1781 approaches, the make-or-break date for ‘geula in its time’, and the Vilna Gaon realizes that his approach of trying to ‘perfect’ Torah, and engage in ‘perfect’ mitzvah observance is out of reach, and that he can’t bring Moshiach this way. Instead, he looks to kick-start redemption by placing ‘boots on the ground’ in Eretz Yisrael, and directs a group of his elite students to make aliya after his death.
Meanwhile, after 1781, the different Chassidic leaders put much more focus on the idea that redemption is internal, not necessarily land-based.
Israel is out of reach, so turn inwards and work on your personal and communal redemption instead, wherever you live!
Only Breslov chassidut actually combined these two, very different approaches, continuing to stress the practical aspects of aliya to the real Eretz Yisrael, together with emphasizing the inner work and importance of being connected to the True Tzaddik and praying for redemption.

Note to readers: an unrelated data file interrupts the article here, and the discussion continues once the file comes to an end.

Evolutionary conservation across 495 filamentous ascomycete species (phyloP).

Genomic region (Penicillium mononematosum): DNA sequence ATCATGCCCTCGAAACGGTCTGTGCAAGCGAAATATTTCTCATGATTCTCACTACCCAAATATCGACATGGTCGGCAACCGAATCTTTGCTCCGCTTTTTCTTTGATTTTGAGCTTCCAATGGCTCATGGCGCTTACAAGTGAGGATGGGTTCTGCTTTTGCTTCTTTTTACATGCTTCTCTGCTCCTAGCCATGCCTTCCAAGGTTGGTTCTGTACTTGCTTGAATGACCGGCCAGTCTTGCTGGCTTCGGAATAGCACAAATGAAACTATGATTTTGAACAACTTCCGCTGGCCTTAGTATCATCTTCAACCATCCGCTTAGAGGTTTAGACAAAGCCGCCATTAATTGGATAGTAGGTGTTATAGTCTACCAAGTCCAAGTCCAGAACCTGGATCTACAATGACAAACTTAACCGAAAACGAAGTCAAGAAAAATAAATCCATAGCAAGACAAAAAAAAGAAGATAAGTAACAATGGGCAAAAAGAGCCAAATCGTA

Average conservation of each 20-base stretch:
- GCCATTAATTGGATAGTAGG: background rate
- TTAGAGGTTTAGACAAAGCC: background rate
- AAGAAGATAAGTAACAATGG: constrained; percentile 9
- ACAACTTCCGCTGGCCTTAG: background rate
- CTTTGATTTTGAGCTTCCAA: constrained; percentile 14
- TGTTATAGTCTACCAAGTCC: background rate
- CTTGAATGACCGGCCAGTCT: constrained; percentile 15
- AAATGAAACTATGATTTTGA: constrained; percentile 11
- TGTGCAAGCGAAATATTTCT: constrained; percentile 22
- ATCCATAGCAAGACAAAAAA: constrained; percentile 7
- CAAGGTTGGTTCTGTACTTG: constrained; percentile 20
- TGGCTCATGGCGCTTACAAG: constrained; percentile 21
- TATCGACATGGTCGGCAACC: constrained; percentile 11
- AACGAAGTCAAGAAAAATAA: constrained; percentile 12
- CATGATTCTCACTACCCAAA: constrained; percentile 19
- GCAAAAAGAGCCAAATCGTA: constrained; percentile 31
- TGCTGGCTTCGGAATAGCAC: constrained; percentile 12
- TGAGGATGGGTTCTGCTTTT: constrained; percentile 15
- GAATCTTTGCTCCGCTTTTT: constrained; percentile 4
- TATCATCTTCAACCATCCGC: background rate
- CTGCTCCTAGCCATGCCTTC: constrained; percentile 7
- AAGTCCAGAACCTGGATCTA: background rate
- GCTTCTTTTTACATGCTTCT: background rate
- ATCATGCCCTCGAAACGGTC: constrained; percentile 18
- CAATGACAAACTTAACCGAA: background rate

But there was so much opposition to Rebbe Nachman, and then to Breslov, that this message was muted back then, and really has only begun to flourish in our days.
So now, what happened with the excommunication of the chassidim by the Lithuanian rabbis, headed by the Vilna Gaon?
As usual, it’s a sordid tale of petty politics and ego-mania.
In the years leading up to the first ‘excommunication’ of the chassidim, in 1772, The Vilna ‘kahal’, or community leaders had been locked in a vicious struggle with the town’s chief rabbi and rabbinical judge, a fellow by the name of Shmuel ben Avigdor.
Shmuel ben Avigdor had been ‘bought’ his position – as was the custom of the time then, and in many ways still is today – by his wealthy father-in-law. The kahal leaders felt that Shmuel ben Avigdor was throwing his weight around, was out of his depth when it came to making halachically-binding decisions, and – most crucially of all – was impinging on their income by trying to butt into communal affairs that they felt he should play no part in.